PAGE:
First-Generation Students: A Guide for Supporting Academic Trailblazers and Their Families

3 Strategies for Supporting First-Gen Students 

Research shows that first-gen students struggle to gain a sense of belonging. Low-income, first-generation students face additional barriers.  

ACUE partners with schools who are excelling at supporting first-generation learners and who understand the critical role faculty play in building relationships that engage first-gen learners and keep them engaged. In this post we’ll define key terms, share links to related resources, and provide three practical strategies for how faculty, staff, and higher ed leaders can support first-gen learners and increase engagement and retention. 

Strategies at a glance: 

  • Demystify campus language.  
  • Cultivate a sense of belonging in first-generation families.  
  • Reduce the impact of imposter phenomenon.  

First-Generation Students are students whose parents did not complete a bachelor’s degree. This group is comprised of students who are first in their immediate and extended families to attend college, as well as first-generation, low-income students.  

  • 30% of first-generation learners drop out of college after 3 years.
  • Only 11% of students who identify as both first-generation and low-income graduate with a bachelor’s degree within 6 years of matriculation.

1. Demystify campus language

“College has a whole language of its own,” says Alvin L. Johnson, director of academic advising services at Prairie View A&T University. “It took me a while, as a student, to understand it all. Like, what is a registrar? What is a bursar?” 

Insight: Create glossaries to help first-generation students navigate through the terminology. Provide an accessible online or hard copy to provide during open house or orientation events. 

Resource: Check out a Higher Ed Glossary from the U.S. News & World Report with terms and definitions commonly used by colleges and universities to support students and their families. 

Insight: Avoid acronyms, which are another example of terminology that can be confusing to newcomers, especially first-gen students. “We think very carefully anytime we’re creating a flier, making an announcement, sending an email, talking directly to students or in a presentation,” says Evelyn R. Espinoza, of California State University, Los Angeles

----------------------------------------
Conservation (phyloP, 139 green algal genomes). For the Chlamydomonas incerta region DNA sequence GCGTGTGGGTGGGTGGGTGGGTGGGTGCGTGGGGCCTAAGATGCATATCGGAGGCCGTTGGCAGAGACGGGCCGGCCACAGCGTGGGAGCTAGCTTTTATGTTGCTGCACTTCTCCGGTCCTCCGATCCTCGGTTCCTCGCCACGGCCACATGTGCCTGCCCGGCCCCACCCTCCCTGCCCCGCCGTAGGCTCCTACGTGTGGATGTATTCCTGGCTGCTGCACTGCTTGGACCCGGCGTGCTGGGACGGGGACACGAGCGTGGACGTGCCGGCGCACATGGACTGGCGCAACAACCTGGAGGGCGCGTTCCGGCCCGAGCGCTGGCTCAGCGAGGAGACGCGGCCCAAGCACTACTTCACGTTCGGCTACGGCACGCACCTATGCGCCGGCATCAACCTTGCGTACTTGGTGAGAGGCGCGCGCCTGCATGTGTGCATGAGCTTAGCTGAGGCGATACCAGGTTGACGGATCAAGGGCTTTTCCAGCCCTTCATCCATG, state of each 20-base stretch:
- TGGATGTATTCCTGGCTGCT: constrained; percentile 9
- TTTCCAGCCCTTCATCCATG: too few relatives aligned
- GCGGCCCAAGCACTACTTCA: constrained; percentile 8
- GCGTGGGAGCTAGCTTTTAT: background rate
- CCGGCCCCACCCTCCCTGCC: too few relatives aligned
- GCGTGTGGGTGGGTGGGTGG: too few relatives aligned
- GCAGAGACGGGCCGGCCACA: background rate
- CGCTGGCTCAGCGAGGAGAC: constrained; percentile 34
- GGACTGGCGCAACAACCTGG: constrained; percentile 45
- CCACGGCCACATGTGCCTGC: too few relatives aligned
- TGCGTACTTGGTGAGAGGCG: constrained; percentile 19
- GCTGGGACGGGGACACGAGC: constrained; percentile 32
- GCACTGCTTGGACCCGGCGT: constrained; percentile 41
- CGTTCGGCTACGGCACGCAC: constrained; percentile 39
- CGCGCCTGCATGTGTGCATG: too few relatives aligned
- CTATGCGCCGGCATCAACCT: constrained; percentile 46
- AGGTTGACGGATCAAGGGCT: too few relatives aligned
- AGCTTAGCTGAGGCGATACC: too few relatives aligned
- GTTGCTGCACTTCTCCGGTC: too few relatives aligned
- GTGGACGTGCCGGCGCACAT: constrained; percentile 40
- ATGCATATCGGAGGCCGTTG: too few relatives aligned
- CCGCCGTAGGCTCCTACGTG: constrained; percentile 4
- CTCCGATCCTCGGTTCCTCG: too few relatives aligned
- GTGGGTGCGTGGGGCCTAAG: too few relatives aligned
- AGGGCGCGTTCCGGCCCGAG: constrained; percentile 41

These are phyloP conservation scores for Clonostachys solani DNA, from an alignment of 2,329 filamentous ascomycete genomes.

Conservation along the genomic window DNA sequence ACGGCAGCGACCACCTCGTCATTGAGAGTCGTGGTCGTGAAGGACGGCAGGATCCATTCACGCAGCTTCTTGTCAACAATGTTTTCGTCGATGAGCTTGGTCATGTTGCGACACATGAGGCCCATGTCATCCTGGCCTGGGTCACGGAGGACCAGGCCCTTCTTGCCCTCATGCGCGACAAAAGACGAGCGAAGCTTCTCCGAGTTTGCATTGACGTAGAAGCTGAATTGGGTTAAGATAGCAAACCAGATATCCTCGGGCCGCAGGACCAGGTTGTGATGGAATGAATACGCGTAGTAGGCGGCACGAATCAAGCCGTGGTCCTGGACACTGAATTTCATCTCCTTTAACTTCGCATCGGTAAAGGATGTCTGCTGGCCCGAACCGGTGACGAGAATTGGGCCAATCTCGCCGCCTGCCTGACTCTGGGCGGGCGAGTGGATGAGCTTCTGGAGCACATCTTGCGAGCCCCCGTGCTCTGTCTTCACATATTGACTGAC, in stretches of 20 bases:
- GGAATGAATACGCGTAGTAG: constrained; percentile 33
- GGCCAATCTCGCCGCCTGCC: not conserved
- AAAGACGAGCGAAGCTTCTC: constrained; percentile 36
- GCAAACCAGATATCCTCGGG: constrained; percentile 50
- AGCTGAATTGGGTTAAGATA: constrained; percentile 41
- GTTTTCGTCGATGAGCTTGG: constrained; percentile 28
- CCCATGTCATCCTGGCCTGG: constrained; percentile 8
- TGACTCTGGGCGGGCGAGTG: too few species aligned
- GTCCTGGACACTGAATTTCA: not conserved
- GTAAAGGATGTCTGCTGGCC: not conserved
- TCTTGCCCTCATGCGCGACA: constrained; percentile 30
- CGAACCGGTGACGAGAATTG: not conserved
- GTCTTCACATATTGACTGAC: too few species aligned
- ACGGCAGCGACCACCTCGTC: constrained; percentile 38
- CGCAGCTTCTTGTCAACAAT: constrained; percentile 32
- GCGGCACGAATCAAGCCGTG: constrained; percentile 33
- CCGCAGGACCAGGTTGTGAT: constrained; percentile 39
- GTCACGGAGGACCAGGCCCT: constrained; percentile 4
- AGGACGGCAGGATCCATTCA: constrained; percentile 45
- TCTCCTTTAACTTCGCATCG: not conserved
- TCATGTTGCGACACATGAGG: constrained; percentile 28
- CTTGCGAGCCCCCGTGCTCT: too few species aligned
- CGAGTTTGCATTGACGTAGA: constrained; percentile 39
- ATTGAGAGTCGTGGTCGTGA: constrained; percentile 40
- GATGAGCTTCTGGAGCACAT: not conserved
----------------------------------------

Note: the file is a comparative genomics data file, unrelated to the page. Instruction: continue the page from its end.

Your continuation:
24% of surveyed first-generation students said they were aware of a center on campus dedicated to first-gen students. 

2. Cultivate a sense of belonging in first-generation families

Students who are first in their families to attend college contend with unique challenges. They are more likely to come from poor-performing high schools, low-income backgrounds, and households where English isn’t spoken. And without the benefit of parents’ college-going experience, they have fewer tools to navigate college bureaucracies and day-to-day campus life.  

Insight: Cultivating a sense of belonging in first-generation families is one critical strategy. At the California State University, Los Angeles created a Parent Academy for parents of first-time college students that provides workshops at orientation and throughout the year for parents covering topics on transitioning to college life, student mental health, and financial aid. Parents who attend all three sessions are presented with a Certificate of Completion during the final program and become Parent Academy Alumni.  

3. Reduce the potential impact of imposter phenomenon

“It’s important that students recognize that imposter phenomenon is ‘normal’ to feel,” says Nicole Blalock, assistant professor of American Indian Studies at California State University, Northridge. Discussing these feelings can help students reframe their thoughts and feelings from “This means I don’t belong” to “Most of us have experienced this.” 

Insight: Share your story to normalize and reduce the potential impact of imposter phenomenon. At The University of Southern Mississippi, where about 31% of students are first-generation, faculty and staff celebrate National First-Gen Celebration Day as part of a larger first-gen community. Through a partnership between USM’s Center for Faculty Development and Office of New Student and Retention Programs, faculty and staff have worked to become more public and outspoken about being the first in their families to attend college. 


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